Ranking reveals biopharma’s most innovative companies

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For the second year in a row, Pfizer claimed the coveted No. 1 spot on IDEA Pharma’s Innovation Index while AstraZeneca retained its No. 1 position on the Invention Index.

A dozen years ago, Mike Rea, CEO and founder of IDEA Pharma, endeavored to understand why some companies are better at launching their pipelines than others and asked: If two pharma companies were given the same molecule in early phase, which of the two would be better at developing and launching it?

Now, IDEA Pharma’s analysts dig into publicly available clinical, regulatory and commercial data of the top 30 pharma companies every year to assess their productivity and effectiveness. To evaluate the top inventors, IDEA examines the pipelines of the top 30 pharma companies, looking for novel medicines being driven by scientific breakthroughs.

Pfizer’s No. 1 ranking, according to IDEA, is based on its COVID-19 portfolio, as well as eight product approvals in 2022, including an approval by the European Medicines Agency for Vydura, the first medicine given the nod for both acute and prophylactic treatment of migraine and the FDA approval of Cibinqo for moderate-to-severe eczema. Pfizer also notched four 2022 acquisitions — Arena Pharmaceuticals, Biohaven Pharmaceuticals, Global Blood Therapeutics and ReViral — which are expected to bolster the Big Pharma’s pipeline, product portfolios and revenue stream — from $5 billion to $30 billion by 2030.

IDEA chart

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For its No. 1 spot on the Invention Index, AstraZeneca was lauded not just for its burgeoning pipeline of almost 180 projects — 155 of which are in the clinic — but for its potential to significantly impact disease areas and patient populations with unmet needs. IDEA analysts also noted that while it’s still early in terms of understanding the long game, AZ’s investment in AI-enabled drug discovery is among the highest in the industry.

“On one side we look at the R&D investment and how efficient and effective companies are, and on the other side, we look at how successful they are with realizing innovation in terms of creating meaningful value from their inventions,” said Jacqueline Barendregt, chief operating officer of IDEA Pharma.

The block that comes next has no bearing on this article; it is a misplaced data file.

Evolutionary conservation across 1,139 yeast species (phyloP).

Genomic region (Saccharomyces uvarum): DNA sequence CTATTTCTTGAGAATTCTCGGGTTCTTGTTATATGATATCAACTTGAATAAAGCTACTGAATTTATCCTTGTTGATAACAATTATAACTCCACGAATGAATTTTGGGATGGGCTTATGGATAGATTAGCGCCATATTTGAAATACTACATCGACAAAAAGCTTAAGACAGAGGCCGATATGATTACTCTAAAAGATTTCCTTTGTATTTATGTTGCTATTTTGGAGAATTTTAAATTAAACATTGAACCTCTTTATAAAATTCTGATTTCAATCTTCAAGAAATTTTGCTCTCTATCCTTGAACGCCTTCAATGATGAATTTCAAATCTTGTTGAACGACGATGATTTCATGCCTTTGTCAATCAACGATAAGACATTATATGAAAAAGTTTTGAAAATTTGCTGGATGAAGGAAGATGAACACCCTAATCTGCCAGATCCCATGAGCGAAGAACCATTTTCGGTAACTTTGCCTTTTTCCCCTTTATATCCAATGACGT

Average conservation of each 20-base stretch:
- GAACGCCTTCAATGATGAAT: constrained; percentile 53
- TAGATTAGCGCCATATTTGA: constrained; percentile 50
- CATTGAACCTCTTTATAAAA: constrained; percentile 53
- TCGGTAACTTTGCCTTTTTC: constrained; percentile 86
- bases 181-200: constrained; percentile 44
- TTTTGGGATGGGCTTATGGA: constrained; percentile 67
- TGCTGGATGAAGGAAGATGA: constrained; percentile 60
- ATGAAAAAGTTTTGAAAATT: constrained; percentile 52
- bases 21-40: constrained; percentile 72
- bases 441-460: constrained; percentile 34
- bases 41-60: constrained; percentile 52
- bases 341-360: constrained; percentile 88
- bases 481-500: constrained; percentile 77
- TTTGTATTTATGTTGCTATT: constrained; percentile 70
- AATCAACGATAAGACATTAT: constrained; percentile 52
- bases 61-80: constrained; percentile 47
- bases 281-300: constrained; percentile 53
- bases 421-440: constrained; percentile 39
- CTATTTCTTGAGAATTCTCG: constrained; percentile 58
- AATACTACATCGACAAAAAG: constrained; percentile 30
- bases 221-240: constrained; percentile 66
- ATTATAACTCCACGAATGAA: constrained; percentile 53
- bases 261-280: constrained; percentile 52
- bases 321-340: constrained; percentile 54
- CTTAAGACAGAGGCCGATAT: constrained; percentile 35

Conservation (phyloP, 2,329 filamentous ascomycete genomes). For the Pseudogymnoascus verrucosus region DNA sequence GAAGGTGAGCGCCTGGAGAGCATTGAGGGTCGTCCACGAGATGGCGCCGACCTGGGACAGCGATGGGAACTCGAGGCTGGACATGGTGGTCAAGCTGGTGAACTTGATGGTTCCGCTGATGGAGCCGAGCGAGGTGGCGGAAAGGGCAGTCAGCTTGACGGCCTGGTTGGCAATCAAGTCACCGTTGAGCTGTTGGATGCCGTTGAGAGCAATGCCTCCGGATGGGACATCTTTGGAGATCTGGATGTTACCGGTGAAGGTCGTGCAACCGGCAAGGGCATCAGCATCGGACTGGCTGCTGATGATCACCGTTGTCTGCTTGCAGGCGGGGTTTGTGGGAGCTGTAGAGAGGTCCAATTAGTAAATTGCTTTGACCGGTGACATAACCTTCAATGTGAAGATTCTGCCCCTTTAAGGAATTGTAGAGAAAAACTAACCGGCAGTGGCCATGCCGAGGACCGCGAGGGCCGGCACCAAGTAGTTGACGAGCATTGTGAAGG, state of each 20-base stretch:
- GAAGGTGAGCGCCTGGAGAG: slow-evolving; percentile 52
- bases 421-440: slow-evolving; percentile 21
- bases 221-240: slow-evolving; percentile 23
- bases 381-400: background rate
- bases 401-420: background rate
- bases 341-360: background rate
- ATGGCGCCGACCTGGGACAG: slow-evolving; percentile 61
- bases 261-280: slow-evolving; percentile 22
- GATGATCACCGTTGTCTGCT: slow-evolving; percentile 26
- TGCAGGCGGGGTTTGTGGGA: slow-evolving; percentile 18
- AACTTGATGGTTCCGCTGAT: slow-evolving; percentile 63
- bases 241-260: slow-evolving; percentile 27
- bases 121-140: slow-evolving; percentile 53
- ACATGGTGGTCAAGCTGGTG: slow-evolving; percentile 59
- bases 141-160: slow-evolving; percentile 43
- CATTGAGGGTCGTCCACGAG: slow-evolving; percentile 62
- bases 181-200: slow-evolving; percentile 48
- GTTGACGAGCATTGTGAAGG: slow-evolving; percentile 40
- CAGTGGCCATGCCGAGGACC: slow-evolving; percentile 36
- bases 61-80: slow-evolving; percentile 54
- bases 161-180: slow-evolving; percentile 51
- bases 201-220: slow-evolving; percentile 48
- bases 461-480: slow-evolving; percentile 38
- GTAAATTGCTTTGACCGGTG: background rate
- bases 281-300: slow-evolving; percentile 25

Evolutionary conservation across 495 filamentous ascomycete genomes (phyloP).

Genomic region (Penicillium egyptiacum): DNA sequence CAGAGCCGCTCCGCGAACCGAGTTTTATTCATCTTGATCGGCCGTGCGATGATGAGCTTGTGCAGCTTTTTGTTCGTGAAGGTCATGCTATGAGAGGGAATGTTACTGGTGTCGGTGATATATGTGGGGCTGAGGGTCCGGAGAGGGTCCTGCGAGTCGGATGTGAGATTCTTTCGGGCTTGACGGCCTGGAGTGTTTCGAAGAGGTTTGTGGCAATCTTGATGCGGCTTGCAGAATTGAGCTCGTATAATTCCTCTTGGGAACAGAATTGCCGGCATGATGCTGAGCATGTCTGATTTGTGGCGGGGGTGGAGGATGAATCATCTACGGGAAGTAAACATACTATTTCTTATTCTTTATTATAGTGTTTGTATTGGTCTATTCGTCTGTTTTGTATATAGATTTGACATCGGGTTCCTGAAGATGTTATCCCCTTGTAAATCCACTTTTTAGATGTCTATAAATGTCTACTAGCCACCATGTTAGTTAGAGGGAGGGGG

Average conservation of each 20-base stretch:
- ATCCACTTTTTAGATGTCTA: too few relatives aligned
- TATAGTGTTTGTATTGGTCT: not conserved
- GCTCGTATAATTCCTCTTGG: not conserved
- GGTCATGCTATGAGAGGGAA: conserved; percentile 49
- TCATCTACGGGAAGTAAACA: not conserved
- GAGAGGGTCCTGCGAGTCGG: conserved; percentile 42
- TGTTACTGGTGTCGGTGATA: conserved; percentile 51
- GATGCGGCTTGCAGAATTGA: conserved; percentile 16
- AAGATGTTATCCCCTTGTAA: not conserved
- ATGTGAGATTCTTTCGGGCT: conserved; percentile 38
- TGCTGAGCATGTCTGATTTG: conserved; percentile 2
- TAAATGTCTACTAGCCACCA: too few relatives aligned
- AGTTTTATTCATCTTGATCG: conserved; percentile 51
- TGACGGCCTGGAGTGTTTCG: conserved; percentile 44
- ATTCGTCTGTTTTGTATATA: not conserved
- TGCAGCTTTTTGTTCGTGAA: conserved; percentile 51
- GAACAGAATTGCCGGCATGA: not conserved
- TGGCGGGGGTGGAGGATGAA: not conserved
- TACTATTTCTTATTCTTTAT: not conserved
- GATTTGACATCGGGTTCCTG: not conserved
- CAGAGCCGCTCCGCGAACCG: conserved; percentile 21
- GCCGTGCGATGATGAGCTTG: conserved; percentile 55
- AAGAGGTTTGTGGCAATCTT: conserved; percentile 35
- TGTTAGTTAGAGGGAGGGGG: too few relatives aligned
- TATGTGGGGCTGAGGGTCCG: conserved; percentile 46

Barendregt also noted that invention — developing new drugs — does not always directly lead to innovation — created value from those products.

Jacqueline Barendregt, COO, IDEA Pharma

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“One thing that stood out when we looked at two of the top pharma organizations, Pfizer and Novartis, which ranked No. 7 on the Innovation Index, is that we can see that they’re almost equally effective and efficient in their R&D spend. They are up almost 20% in terms of developing drugs from phase 1 to getting regulatory approval,” Barendregt said. “However, if we then look at the revenue generated from new products, Pfizer is at 60% which correlates with $61 billion coming from products launched in the last three to five years. Whereas, Novartis has less than 10% of its revenue coming from products launched in the last three to five years.”

Part of this discrepancy, Barendregt noted, has to do with the types of therapies the companies have been developing.

“A major growth driver for Pfizer in 2022 was the COVID products — the company achieved more than $100 billion in revenue, a record in its history. But at Novartis, which had the highest number of approvals — 14 last year — and focused on innovative platforms like RNA and cell and gene therapies, this creates a different environment for development,” Barendregt pointed out. “The products are indicated for small patient populations, which are unlikely to yield large revenue streams. This demonstrates that connection between invention and innovation and that efficiency is good, but efficiency without effectiveness is, in the long run, not sustainable.”

Here, Barendregt shares further insights into the 2023 indices including the surprises, dark horses and the volatility of the rankings.

This interview has been edited for brevity and style.

PHARMAVOICE: Pfizer was at the top of the rankings again this year, what specifically gives it an edge in terms of its R&D philosophy?

JACQUELINE BARENDREGT: When we looked specifically at Pfizer, what it does well is how it leverages data. Pfizer uses system partners to generate unique insights. And those unique insights are from a disease perspective to understand what quality of life means for a specific patient population and what are some of the challenges that they experience along their care journey in terms of the different standards of care. Pfizer also looks at the payer and prescriber mix. This data input is used to build a holistic view as to the different elements of value when it comes to developing their medicines. And the company starts early — it’s not an afterthought going into launch when they think about the patient as the most important stakeholder in all of this. It’s really from the R&D perspective. I think this is something that sets them apart.

2023 IDEA Pharma Innovation Index

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2023 IDEA Pharma Invention Index

Looking at AstraZeneca and its pipeline, do you think it has the capacity to take over the No. 1 spot on the Innovation Index?

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